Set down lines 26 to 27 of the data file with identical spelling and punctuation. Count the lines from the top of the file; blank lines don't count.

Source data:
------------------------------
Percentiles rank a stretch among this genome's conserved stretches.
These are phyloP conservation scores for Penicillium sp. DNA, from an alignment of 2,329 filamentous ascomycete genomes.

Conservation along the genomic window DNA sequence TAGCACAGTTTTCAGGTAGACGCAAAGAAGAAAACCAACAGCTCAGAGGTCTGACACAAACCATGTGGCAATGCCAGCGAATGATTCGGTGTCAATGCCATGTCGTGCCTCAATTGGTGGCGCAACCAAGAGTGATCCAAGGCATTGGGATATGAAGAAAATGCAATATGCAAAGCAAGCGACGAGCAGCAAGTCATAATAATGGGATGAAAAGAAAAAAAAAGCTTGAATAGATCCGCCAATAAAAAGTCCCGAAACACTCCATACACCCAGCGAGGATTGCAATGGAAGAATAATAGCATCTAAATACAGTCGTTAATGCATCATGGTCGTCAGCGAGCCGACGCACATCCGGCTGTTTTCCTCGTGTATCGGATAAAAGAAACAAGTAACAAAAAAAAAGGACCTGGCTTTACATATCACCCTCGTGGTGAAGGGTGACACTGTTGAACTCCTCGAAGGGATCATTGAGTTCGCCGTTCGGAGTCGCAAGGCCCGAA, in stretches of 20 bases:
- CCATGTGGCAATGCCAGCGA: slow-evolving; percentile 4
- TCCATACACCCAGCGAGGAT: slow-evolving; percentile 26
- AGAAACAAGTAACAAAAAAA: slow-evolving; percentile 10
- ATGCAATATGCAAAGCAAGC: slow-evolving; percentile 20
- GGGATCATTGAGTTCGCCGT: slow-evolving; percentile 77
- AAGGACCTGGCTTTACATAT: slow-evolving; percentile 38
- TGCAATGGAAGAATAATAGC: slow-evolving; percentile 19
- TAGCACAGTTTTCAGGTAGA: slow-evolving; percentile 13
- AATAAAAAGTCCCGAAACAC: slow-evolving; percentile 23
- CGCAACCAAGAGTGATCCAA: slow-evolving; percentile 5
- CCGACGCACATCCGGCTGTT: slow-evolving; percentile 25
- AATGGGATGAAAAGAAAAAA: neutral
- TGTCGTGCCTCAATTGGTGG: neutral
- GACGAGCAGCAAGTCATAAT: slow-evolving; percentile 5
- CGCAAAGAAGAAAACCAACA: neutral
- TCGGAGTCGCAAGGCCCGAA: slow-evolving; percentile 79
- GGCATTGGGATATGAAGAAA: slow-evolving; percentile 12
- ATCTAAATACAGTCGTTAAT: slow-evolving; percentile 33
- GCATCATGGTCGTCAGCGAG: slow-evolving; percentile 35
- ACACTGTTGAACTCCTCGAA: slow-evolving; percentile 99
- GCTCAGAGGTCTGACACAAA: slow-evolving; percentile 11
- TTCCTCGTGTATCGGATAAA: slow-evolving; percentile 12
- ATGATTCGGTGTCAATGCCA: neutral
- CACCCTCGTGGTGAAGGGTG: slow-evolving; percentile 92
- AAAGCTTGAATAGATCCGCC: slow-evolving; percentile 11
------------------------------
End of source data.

- ATGATTCGGTGTCAATGCCA: neutral
- CACCCTCGTGGTGAAGGGTG: slow-evolving; percentile 92